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Thread: vent pipe

  1. #1
    Kevin Rutledge's Avatar
    Kevin Rutledge Guest

    Default vent pipe

    Is PVC pipe used as ventilation piping on a furnace other than high effeciency units? The year is 1998 on this furnace.

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  2. #2
    Join Date
    Mar 2007
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    Spring City/Surrounding Philadelphia area
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    Default Re: vent pipe

    Only if you want to burn the house down.

    PVC is used on 90% and up furnaces only. Anything less than 90% has flue temps too high for the PVC to handle.


  3. #3
    Kevin Rutledge's Avatar
    Kevin Rutledge Guest

    Default Re: vent pipe

    Thank you very much. I'll be glad when I can answer questions instead of asking questions.


  4. #4
    Join Date
    Mar 2007
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    Exclamation Re: vent pipe

    PVC has a design temp. rating of 140*F but would be better if kept under 110*F. Growing information on failures at higher temp range for extended periods. The use of PVC is under ASSumption by the codes. Very little data on performance in vitro or in vivo. Could become the next Plexvent/ UltraVent. The main thing saving this pipe for Cat. IV venting is the amt. of air moving through the system. Reduce your air flow, such as from an obstructed vent termination or ice dam in a low point and you can overheat it back at the appliance collar and crack the pipe.
    Stay tuned.

    Keep the fire in the fireplace.

  5. #5
    Tom Phillips's Avatar
    Tom Phillips Guest

    Default Re: vent pipe

    That just means it needs to be properly installed. Mines been in for 14+ years and is in good shape.


  6. #6
    Join Date
    Mar 2007
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    Western Montana
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    Default Re: vent pipe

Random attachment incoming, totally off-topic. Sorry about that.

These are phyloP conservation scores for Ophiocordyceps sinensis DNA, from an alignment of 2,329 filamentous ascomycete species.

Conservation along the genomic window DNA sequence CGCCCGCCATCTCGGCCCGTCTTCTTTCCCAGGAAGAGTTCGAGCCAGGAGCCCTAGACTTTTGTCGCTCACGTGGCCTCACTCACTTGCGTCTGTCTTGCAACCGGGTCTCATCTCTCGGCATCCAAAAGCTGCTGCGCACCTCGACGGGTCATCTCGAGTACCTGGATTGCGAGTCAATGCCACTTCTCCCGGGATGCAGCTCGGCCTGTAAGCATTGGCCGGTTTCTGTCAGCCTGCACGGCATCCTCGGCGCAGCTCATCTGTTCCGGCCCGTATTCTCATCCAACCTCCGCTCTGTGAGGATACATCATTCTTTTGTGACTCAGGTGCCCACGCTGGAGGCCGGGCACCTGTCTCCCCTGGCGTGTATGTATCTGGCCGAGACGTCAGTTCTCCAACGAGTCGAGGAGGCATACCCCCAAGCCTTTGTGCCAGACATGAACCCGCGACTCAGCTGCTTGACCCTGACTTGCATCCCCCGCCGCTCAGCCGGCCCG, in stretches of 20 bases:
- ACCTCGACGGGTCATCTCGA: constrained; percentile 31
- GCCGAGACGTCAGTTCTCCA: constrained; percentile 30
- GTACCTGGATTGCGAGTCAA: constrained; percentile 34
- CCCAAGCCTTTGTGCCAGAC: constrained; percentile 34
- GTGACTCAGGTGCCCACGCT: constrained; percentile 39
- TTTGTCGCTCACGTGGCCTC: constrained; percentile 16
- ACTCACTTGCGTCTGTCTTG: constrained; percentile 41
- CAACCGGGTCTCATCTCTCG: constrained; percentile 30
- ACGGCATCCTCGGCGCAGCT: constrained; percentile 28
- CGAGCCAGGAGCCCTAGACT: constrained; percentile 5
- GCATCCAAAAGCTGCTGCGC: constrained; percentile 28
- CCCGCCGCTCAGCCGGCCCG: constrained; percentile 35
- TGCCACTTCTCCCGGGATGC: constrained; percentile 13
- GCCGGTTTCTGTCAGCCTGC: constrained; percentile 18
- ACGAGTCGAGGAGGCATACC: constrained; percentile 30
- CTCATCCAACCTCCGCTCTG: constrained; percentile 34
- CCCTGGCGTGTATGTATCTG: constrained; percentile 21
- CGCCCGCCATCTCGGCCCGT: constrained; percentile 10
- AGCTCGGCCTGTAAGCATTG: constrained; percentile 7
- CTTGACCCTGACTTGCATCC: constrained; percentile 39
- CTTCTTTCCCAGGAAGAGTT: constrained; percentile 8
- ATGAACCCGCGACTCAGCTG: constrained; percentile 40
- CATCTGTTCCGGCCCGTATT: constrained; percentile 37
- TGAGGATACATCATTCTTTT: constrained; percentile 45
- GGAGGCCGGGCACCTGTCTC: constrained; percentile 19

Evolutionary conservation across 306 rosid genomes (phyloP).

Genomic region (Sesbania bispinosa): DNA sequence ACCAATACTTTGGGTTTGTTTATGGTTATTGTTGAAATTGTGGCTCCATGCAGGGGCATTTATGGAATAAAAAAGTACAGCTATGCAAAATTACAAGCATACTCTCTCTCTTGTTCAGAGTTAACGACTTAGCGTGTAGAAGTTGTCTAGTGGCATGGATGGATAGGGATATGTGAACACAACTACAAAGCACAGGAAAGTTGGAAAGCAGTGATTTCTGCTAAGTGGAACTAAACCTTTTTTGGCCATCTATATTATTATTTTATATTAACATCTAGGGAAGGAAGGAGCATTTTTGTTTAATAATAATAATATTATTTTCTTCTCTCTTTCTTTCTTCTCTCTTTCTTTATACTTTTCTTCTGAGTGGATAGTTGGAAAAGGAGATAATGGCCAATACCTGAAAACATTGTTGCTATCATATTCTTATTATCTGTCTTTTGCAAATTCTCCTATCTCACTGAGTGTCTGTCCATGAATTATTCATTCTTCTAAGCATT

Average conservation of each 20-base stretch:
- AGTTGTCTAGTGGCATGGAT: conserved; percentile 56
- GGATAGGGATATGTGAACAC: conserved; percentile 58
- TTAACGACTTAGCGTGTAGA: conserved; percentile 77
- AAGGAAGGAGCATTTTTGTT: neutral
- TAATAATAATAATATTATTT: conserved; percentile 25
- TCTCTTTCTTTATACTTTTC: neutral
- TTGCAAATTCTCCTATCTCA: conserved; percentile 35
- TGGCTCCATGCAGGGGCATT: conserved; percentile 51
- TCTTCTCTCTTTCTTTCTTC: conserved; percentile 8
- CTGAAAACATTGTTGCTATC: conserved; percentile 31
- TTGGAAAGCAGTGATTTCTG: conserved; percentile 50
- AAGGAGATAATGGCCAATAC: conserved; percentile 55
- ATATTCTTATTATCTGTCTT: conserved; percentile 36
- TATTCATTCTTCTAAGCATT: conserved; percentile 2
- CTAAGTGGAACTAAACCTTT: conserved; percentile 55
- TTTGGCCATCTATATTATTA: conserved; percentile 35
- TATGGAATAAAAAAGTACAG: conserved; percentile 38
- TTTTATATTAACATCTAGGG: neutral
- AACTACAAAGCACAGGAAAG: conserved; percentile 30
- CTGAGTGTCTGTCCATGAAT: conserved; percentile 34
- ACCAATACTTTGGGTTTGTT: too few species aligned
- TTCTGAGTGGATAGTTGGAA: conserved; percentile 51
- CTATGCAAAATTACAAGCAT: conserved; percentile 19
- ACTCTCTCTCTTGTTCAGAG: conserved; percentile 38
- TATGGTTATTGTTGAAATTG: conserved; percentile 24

Kevin,

    There were category IV (hi-efficiency) furnaces in 1998, and even eariler, that would properly use PVC as the exhaust vent. But they may look a bit different than the newer furnaces being installed today. And, you will run across a few odd ball situations with heating systems different than the standard forced air system (hot water boilers, Coleman wall furnaces, etc that will be all kinds of confusing for a while in your early experience as an inspector).

    But for almost every standard furnace, you should locate the manufacturer's specification lable, somewhere inside the cabinet of the furnace. It will state whether it is a Category I (mid efficiency) or Cat IV furnace. I always make it a point in my inspection to document the manufacturer, serial number (so I can figure out manufacture date), the BTU/HR rating, and whether it is a Cat I or Cat IV furnace type.

    (Old furnaces made before these designiations would of course not have this, but then they would also HAVE TO use metal exhaust flues anyway - at that point, you're back to figureing out whether the exhaust is single or double-wall).

    The burners might be open (unlike the Cat IV furnaces currently being made), and therefore at first glance look like a Cat I furance. But the obvious tell-tale indicator is that it would have a draft induction fan. Also, because the exhaust temperature is lower, Cat IV systems should have something to capture and drain condensatation. It may or, may not, have a second PVC pipe for the combustion air intake. Eariler Cat IV furnace installations often did not have a direct intake (you will occasionally even see a newer Cat IV furnace without a direct intake vent), and only rudimentary condensate draining.

    It is also worth your time to occasionally grab the furnace installation manual that is supposed to be lying around nearby, and look it over. Or get the model number and try to find it on the internet (difficult with older models). I don't know about the HVAC guys in your area, but think only a few HVAC installers around here even know how to read, much less bother to read the stinking install manual. Even a quick review of a variety of these manuals over time will help build your knowledge and confidence.


  7. #7
    Mike Cudahy's Avatar
    Mike Cudahy Guest

    Default Re: vent pipe

    For this type of application, FG36 passed last cycle and the 2009 ICC FG will say something to the effect of:

    Follow the instructions of the appliance manufactuer for vent piping material and installation.

    I think this is good practice for everyone, but good luck finding the appliance manual 10 years out.

    The trick here is if someone replaces a condensing unit for something else. That could be very bad.


  8. #8
    Join Date
    Sep 2007
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    Fredericksburg, VA
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    885

    Default Re: vent pipe

    Que Pasa?
    No necesito un stinking manual

    The above statements are expressed solely as my opinion and in all probability will conflict with someone else's.
    Stu, Fredericksburg VA

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